While revelers enjoyed the dying days of summer on the Greek resort island of Mykonos this past weekend, a distinctive blue and silver helicopter blew over their heads.
Passengers on the private plane sit comfortably in his white leather seats as they approach their destination: Sanjeev Gupta’s exuberant 50th birthday celebration. While few of the spectators relaxing at the luxury hotels below the luxury hotels probably recognized the corporate logo on the tail, the call sign under the helicopter’s rotor blades – ‘M-INES’ – gave an idea of the heavy industry what the owner’s fortune.
Thousands of steel workers employed by Gupta’s businesses around the world face an uncertain future following the collapse of its principal lender Greensill Capital. But while the metal magnet has not stepped on British soil since the Serious Fraud Office launched an investigation in businesses in his Gupta Family Group Alliance, he still lives high and enjoys frequent trips to Europe from his new home base in Dubai.
But some members of his circle wonder privately how long can the party last.
GFG Alliance has more than $ 5 billion in outstanding debt, the majority of Greensill, which must now be refinanced. A guilty creditor has opened a number of lawsuits in the UK and on Friday said he had taken control of Gupta’s valued aluminum smelter in France. Rising prices of key products that came to GFG’s rescue earlier this year are cooling off.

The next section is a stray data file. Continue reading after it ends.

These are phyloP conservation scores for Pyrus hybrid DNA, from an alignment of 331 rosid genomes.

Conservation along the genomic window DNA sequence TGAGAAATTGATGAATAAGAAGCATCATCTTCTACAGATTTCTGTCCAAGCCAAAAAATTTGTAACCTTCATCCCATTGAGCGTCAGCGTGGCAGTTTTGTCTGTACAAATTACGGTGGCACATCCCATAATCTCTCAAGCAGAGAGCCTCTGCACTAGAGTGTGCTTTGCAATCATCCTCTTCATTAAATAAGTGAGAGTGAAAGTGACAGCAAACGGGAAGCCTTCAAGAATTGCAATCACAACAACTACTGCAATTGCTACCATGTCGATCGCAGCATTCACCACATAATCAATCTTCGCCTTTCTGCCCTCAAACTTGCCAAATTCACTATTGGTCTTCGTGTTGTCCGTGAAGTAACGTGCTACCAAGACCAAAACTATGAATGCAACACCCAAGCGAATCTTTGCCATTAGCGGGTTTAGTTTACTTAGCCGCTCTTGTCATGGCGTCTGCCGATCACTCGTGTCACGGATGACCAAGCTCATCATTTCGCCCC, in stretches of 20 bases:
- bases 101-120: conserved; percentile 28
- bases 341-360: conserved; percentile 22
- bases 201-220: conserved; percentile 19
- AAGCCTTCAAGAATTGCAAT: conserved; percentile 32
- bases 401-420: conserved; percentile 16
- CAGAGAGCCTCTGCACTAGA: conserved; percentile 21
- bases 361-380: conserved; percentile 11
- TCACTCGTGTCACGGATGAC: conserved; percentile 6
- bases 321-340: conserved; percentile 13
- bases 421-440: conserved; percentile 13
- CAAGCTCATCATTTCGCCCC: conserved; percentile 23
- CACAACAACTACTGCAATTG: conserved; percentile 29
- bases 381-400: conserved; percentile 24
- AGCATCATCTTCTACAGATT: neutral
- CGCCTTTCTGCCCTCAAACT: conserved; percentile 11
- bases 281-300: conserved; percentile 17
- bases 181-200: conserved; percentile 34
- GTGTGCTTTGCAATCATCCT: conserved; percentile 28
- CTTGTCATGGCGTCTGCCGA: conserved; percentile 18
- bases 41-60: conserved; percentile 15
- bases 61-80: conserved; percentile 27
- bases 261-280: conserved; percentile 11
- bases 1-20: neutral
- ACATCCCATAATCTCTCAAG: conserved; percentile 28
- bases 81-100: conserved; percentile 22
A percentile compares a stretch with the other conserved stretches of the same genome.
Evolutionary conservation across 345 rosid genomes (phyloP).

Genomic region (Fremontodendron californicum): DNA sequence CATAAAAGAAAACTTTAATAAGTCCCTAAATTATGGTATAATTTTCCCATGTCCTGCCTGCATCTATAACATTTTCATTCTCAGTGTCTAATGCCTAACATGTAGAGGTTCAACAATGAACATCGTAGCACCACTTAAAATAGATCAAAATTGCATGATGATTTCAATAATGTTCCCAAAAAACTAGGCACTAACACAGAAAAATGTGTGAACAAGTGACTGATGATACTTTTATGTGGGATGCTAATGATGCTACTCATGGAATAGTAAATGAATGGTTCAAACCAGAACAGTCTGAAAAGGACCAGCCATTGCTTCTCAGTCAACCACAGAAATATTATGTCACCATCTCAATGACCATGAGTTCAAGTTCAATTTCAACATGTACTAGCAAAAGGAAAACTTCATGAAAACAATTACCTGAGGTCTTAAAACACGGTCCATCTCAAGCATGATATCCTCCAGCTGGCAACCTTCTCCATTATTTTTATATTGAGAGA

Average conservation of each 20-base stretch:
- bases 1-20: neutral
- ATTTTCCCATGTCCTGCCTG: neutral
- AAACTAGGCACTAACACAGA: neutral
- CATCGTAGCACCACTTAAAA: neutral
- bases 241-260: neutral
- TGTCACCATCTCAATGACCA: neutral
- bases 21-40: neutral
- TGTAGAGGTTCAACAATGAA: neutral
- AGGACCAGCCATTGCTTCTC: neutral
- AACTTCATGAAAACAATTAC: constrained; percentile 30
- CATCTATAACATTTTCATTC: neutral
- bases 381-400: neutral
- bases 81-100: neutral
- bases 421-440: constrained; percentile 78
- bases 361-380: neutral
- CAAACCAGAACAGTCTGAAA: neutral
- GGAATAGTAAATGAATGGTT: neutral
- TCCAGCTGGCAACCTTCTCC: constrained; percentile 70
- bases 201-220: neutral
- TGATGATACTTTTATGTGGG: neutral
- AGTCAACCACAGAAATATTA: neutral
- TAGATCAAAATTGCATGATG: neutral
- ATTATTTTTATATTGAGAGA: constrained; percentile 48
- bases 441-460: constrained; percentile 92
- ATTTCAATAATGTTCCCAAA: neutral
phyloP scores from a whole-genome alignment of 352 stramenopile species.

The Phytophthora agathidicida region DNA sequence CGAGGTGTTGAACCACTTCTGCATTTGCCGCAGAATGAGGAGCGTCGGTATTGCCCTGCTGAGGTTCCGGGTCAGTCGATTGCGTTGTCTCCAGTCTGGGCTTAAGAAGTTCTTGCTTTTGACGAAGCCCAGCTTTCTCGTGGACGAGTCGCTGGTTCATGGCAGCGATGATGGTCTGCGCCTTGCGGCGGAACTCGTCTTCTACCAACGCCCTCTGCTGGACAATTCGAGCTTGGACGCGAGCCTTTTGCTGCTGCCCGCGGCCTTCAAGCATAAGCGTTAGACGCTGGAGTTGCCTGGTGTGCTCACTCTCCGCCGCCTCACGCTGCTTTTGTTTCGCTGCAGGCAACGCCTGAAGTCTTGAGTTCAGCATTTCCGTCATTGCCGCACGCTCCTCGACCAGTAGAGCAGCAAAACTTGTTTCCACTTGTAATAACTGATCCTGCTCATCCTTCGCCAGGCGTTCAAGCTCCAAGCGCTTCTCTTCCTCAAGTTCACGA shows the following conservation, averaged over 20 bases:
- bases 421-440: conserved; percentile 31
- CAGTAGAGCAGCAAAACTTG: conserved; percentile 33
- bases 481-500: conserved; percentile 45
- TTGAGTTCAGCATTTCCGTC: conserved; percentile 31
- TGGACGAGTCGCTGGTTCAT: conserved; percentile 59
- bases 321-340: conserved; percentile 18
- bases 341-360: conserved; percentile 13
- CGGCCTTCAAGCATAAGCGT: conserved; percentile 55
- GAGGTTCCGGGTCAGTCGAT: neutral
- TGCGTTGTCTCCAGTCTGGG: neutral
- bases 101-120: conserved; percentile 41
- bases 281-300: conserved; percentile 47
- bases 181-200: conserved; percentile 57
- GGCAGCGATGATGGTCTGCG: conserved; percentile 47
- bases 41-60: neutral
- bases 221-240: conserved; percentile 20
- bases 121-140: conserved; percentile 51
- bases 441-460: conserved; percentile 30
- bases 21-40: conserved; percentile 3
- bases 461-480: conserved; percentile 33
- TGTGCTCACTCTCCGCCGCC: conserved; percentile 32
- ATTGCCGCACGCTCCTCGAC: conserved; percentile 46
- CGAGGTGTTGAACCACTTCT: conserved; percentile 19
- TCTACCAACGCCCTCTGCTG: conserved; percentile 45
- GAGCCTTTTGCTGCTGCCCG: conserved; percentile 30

Still, people involved in the recent negotiations with Gupta say he looks fearless, channeling the chutzpah that helped him put together a collection of non-beloved metal plants and a extensive conglomerate with 35,000 employees.
“He’s really overconfident at the moment,” said one person involved in the refinancing talks, adding that he was winning the pledge of financing through the power source for trade in goods. Glencore earlier this year, his morale particularly lifted. “Stubborn is probably the right word.”
Sun, sand and steel
Gupta, who turned 50 on Monday, invited a group of good friends, key lieutenants and business partners to a multi-day celebration in Mykonos.
The itinerary includes festivals at upscale beach bars and five-star resorts, according to people familiar with the occasion, as well as a day trip to the uninhabited island of Rineia in the area. Gupta’s helicopter transported guests to and from the festivities.
“The parents of Sanjeev Gupta received family and a small number of friends and business partners to celebrate their son’s 50th birthday. [last] month in Mykonos, ”said GFG. ‘The event was sponsored by Sanjeev’s father to be an important milestone.
Meanwhile, workers at Gupta’s Liberty Steel plants in Yorkshire are increasingly frustrated by the lack of progress with new financing. Most employees at its two main plants, in Rotherham and Stocksbridge, have been busy in recent months, disrupting production due to financing problems. Liberty Steel is the third largest steelmaker in Britain and employs around 3,000 people across the country.
Hope is now tied to a breakthrough by the middle of the month. The company recently told employees in a personnel file that “activities to begin rebuilding in mid-October are still ongoing”. Under an agreement with unions, GFG promised to pay 80% of their salaries for the month for idle workers.